Dog Peeing A Lot: Why and When to Be Worried?
When it comes to regular urination in our pups, how much is too much? If your dog suddenly seems to empty its bladder every hour on the hour, it may have an underlying health condition. Learn more about frequent urination and how to treat a pup thats peeing a lot.
Does your dog need to pee a lot? Are you concerned because their urination frequency changed suddenly?
We come to expect this behavior from a pup with a little bladder or a senior dog with weakened muscles, as they naturally tend to urinate more than a healthy adult dog.
As you get familiar with your dog, you learn the ins and outs of their body function and can practically predict their bathroom breaks like clockwork.
If something seems out of whack and your dog is peeing with increased frequency, it can be a sign of a minor or a more serious medical issue. Your crucial duty as a canine owner is to monitor their behavior, treat them at home, and see a vet as needed.
Learn more about normal dog urination behaviors, so you can determine the best next steps, if any, for your doggo.
#5 Minor and Serious Health Conditions
It can be scary to know your pup is suffering from an unknown health condition.
Still, many conditions that cause frequent urination are on the minor end of the spectrum, like a urinary tract infection or canine bladder infection, and can be well-managed with treatment.
First, however, you need to take your pup to the vet so they can get checked by a professional.
Here are a few common canine health conditions that can affect urination frequency:
#2 Old Age
We know that pups gain better bladder control as they age when then begins to decline as they age further.
Senior dogs can have more trouble holding their urine because of two urinary sphincters – much like in humans, a dogs muscles will weaken as they age, and controlling their bodily functions becomes more difficult.
These urinary sphincters control urine expelling through the urethra and weaken over time.
Puppy Pees All The Time: 5 minutes, 10 minutes, constantly
Pollakiuria is a fun word to pronounce (pol′ă-kē-yū′rē-ă), but it’s certainly not a fun symptom to deal with. Pollakiuria means increased frequency of urination. Dogs with this symptom ask to go outside more frequently than normal (often, round the clock), and the well house trained dog may begin leaving puddles in the house. Pollakiuria caused by lower urinary tract disease Pollakiuria is most commonly caused by abnormalities within the lower urinary tract, consisting of the bladder and urethra. The urethra is the narrow tube that transports urine from the bladder to the outside world. Lower urinary tract diseases often cause dogs to sense the need to urinate well before the bladder is full, and the puddles produced are quite small. If ever you’ve experienced a bladder infection, no doubt you can relate to this sensation.Common lower urinary tract maladies that cause pollakiuria include:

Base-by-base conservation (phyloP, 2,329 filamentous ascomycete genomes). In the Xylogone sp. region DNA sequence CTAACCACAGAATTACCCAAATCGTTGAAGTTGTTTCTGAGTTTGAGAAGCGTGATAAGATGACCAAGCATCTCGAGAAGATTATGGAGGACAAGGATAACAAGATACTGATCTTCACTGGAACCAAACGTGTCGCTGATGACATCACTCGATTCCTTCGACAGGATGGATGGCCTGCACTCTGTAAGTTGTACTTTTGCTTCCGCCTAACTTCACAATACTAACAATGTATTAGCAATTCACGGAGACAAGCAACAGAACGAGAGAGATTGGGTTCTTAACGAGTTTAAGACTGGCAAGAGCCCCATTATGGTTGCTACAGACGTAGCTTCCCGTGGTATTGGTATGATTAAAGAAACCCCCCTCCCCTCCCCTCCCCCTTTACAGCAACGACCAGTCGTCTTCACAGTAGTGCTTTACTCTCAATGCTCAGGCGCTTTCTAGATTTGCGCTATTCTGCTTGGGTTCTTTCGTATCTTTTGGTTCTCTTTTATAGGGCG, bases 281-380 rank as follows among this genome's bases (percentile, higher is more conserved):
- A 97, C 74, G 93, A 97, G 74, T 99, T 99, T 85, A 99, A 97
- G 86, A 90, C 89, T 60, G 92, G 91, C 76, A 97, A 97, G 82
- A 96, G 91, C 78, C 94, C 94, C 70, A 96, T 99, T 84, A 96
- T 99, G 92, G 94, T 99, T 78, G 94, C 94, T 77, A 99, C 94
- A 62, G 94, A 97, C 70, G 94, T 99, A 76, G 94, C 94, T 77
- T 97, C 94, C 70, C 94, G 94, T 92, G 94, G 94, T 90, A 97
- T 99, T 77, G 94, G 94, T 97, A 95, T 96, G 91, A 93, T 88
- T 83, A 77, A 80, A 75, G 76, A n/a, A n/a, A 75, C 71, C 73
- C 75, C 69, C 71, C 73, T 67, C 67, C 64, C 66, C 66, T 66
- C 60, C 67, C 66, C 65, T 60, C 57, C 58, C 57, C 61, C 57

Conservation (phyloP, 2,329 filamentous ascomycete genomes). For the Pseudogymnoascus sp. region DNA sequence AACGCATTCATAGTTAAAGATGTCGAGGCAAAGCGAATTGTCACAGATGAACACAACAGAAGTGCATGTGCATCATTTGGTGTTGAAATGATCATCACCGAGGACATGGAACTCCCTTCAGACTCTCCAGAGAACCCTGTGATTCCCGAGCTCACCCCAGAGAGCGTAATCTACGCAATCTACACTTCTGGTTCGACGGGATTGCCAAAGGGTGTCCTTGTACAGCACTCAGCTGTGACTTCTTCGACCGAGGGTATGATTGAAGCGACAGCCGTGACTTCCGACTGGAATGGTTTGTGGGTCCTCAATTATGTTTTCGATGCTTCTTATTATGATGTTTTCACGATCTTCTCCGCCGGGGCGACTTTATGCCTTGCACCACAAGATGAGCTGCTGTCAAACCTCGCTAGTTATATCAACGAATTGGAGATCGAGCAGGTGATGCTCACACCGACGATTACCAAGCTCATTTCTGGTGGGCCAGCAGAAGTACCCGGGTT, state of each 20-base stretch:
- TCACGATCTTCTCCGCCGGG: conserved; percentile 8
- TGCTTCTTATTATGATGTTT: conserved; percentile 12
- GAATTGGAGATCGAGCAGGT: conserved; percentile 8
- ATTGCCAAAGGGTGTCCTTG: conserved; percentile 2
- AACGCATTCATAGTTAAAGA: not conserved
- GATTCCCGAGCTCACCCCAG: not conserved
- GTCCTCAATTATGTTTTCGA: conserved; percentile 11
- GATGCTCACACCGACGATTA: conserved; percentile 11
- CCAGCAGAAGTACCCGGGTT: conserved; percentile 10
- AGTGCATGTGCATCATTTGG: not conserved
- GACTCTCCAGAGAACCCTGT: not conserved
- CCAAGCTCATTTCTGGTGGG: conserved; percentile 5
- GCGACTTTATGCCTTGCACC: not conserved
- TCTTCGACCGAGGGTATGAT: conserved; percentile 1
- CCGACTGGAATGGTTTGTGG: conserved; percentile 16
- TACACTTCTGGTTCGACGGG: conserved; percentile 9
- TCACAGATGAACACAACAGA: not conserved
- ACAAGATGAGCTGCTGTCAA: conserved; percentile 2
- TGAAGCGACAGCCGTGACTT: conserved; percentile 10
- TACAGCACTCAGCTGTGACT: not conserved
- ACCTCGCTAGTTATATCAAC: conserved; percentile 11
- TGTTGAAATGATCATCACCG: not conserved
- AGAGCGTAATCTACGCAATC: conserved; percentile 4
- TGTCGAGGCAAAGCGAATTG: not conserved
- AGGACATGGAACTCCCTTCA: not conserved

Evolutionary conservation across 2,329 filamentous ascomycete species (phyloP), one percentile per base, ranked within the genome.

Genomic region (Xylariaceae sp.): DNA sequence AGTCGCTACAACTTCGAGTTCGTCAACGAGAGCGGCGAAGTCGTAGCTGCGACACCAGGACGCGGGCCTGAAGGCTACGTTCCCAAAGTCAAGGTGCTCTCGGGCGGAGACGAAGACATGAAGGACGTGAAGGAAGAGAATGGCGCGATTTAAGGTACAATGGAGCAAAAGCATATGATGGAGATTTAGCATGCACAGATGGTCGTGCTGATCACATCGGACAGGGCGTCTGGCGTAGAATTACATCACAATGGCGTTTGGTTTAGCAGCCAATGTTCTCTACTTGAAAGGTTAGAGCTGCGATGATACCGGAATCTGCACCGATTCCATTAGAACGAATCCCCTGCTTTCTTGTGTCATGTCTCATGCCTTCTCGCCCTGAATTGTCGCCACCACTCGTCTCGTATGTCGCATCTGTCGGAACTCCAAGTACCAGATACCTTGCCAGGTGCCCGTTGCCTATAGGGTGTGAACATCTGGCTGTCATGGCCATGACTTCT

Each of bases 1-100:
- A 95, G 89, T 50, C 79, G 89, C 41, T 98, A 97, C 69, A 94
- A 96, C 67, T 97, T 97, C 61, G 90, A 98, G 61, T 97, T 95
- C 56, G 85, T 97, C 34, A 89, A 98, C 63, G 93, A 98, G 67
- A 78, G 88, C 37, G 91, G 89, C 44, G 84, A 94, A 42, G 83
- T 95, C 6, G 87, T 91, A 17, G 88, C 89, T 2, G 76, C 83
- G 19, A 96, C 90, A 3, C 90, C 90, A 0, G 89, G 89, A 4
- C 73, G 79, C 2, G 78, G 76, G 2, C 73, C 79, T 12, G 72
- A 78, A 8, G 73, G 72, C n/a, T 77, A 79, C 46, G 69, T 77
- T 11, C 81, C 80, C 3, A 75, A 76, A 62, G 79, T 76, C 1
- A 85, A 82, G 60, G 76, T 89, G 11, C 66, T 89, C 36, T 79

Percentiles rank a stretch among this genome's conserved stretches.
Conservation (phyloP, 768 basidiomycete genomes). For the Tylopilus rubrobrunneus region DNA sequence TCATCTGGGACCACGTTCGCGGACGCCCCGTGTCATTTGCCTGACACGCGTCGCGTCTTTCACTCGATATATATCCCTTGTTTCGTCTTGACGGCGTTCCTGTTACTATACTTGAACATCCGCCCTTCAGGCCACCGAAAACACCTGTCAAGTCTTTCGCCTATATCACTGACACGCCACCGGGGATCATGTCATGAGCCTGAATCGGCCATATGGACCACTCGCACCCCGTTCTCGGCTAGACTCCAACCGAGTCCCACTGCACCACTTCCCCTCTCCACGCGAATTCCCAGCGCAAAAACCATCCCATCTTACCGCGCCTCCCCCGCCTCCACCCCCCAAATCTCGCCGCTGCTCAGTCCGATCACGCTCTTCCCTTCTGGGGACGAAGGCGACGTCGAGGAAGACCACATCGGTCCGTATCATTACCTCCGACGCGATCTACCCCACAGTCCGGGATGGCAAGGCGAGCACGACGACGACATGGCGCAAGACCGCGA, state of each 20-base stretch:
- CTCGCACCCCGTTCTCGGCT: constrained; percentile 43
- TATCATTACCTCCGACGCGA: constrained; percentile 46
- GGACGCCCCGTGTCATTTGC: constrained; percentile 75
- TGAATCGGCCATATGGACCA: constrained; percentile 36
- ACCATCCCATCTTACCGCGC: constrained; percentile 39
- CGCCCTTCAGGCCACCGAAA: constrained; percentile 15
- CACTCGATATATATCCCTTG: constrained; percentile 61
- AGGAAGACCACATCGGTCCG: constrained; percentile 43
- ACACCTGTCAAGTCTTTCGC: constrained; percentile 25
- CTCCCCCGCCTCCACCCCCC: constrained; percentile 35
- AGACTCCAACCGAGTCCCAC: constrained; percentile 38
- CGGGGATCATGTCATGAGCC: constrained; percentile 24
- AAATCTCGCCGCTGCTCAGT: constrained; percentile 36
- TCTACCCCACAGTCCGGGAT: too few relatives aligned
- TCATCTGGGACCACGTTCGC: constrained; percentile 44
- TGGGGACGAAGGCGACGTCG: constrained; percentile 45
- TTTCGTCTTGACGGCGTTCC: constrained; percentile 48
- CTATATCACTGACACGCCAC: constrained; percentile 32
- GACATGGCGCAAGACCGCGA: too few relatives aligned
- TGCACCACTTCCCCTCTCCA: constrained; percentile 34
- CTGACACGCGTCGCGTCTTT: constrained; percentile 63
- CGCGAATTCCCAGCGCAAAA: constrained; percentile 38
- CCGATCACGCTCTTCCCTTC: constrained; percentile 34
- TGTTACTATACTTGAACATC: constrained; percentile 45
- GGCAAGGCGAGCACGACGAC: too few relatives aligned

Pollakiuria caused by increased thirst Some diseases causing pollakiuria are associated with increased thirst (polydipsia). Excess water intake and excess urine production (polyuria) go hand in hand. The bladder fills more rapidly and frequently, and the puddles produced are quite large. Causes of increased thirst and urine production include:1. Hormonal imbalances
Recognizing pollakiuria Some pollakiuric dogs show extremely overt symptoms (a bedside puddle greets you first thing in the morning). Other dogs show more subtle symptoms. Be on the lookout for:
Testing a urine sample will be an important first step in arriving at a diagnosis. This is best accomplished by keeping your dog under lock and key for a few hours before the office visit. Get into the waiting room quickly, so as to avoid those many tempting places to urinate just outside the clinic. Questions to ask your veterinarian
If you have any questions or concerns, you should always visit or call your veterinarian — they are your best resource to ensure the health and well-being of your pets. Related symptoms: